On July 1st, the country stops for the celebrations. The regime glorifies the economic recovery from the Covid crisis. The problems are external: Japan ready to protect Taiwan; India sends 50,000 more soldiers to the border with China; Indonesia opens a maritime base with US help. Xi is left with Putin’s support (for now).
Beijing (AsiaNews) – We must “forever trust, love, and contribute to the CCP””. This is the invitation (order) that Xi Jinping made today to the Chinese people as he awarded 29 members of the CCP with the “July 1st medal”.
The day after tomorrow, China will come to a standstill to celebrate the 100th anniversary of the party’s foundation. The Chinese president is touting confidence, boasting a stable economic recovery from the coronavirus crisis. The celebrations, however, come at a time of growing external pressure, and not only from the US, with which Beijing is engaged in a tough political, economic and technological standoff.
Speaking yesterday at the Washington-based Hudson Institute, Japan’s Deputy Defense Minister Yasuhide Nakayama said it was necessary to “wake up” to Chinese pressure on Taiwan and “protect” the Taiwanese democracy. Tokyo has recently increased its support for Taipei, overcoming fears of a possible retaliation from China.
Reunification with Taiwan is the only explicit objective contained in Xi’s plan for the “rejuvenation of the great Chinese nation”. Beijing considers the island a “rebel” province and does not rule out reconquering it with the use of force.
The situation is no less tense on the Himalayan front on the border with India. The Chinese foreign ministry yesterday asked the Indian government to take measures to ease tension along the frontier. According to Bloomberg, Delhi has recently sent 50,000 additional soldiers to garrison the provisional border (Line of Actual Control), bringing the number of troops there to 200,000.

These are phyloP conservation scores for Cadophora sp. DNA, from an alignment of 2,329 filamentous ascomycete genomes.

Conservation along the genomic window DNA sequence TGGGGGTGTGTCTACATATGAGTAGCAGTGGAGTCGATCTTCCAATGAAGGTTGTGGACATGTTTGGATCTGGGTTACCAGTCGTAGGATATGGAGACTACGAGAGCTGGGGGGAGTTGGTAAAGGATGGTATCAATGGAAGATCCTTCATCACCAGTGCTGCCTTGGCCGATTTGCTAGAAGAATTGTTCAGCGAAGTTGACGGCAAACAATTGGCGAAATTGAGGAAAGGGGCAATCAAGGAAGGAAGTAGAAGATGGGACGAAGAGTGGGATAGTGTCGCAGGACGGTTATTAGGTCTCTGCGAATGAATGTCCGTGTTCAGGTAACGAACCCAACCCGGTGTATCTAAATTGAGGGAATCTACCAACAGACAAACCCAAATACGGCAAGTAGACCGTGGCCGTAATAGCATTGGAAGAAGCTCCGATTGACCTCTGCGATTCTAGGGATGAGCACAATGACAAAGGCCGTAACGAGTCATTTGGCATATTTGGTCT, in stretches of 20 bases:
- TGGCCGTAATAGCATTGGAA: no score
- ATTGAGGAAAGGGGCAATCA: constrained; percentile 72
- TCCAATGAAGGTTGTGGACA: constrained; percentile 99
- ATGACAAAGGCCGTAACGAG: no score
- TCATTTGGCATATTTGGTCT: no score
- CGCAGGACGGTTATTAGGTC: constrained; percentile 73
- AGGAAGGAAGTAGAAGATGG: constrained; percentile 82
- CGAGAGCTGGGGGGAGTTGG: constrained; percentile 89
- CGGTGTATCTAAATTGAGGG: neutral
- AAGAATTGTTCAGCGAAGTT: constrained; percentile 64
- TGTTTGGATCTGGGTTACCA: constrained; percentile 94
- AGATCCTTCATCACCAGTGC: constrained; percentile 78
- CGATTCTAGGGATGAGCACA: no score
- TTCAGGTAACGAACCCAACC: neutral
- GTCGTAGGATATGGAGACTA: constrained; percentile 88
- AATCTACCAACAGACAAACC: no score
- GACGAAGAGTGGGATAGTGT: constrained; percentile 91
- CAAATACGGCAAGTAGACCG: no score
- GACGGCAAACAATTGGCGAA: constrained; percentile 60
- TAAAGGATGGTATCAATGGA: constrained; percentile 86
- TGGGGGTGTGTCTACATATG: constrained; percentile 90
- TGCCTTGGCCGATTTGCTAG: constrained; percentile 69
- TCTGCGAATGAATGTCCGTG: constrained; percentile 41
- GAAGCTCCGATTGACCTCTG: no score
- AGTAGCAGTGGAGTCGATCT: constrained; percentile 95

The two Asian giants share a 3,488 km border in the rugged Himalayan region, over which they fought a brief but bloody conflict in 1962. Delhi claims large sections of Aksai Chin (which the Chinese obtained from Pakistan). Instead, Beijing makes claims on the Indian state of Arunachal Pradesh. On 15 June 2020, Indian and Chinese troops clashed in the Galwan valley, between Ladakh and Chinese Aksai Chin: 20 Indian soldiers died, along with an unknown number of Chinese soldiers.
The news is no more comforting for Beijing on its southern flank either. On June 25, Indonesia and the United States laid the groundwork for the construction of a training center for the Indonesian Coast Guard. It will rise on the island of Batam, the capital of the Indonesian province of the Riau islands, a few tens of kilometers from the strategic Strait of Malacca.
The facility will be completed within a year and will not house US forces. According to the Indonesian government, there are no specific reasons behind the choice of Batam as the location of the new center.
Several analysts think differently. Indonesia is implementing a naval strengthening program, partly aimed at tackling China’s activism in the waters around the Natuna Islands, included in the Riau province. The Chinese are not making territorial claims on this Indonesian archipelago of 272 islands, but are claiming the right to exploit its fish-rich waters, a fact that is met with strong opposition from Jakarta. The Natuna are located on the southwestern edge of the South China Sea, which Beijing claims for nearly 90%. Indonesia, Vietnam, the Philippines, Malaysia and Taiwan, with the support of the United States, oppose China’s territorial claims.
The only apparently quiet sector for the Chinese is the northern one. China and Russia yesterday extended a twenty-year treaty of friendship and cooperation signed in 2001 until 2026. The two countries join forces in the face of the geopolitical challenge launched by the Biden administration. In the long run, however, problems such as the creeping Chinese “colonization” of eastern Siberia risk creating tensions between Beijing and Moscow.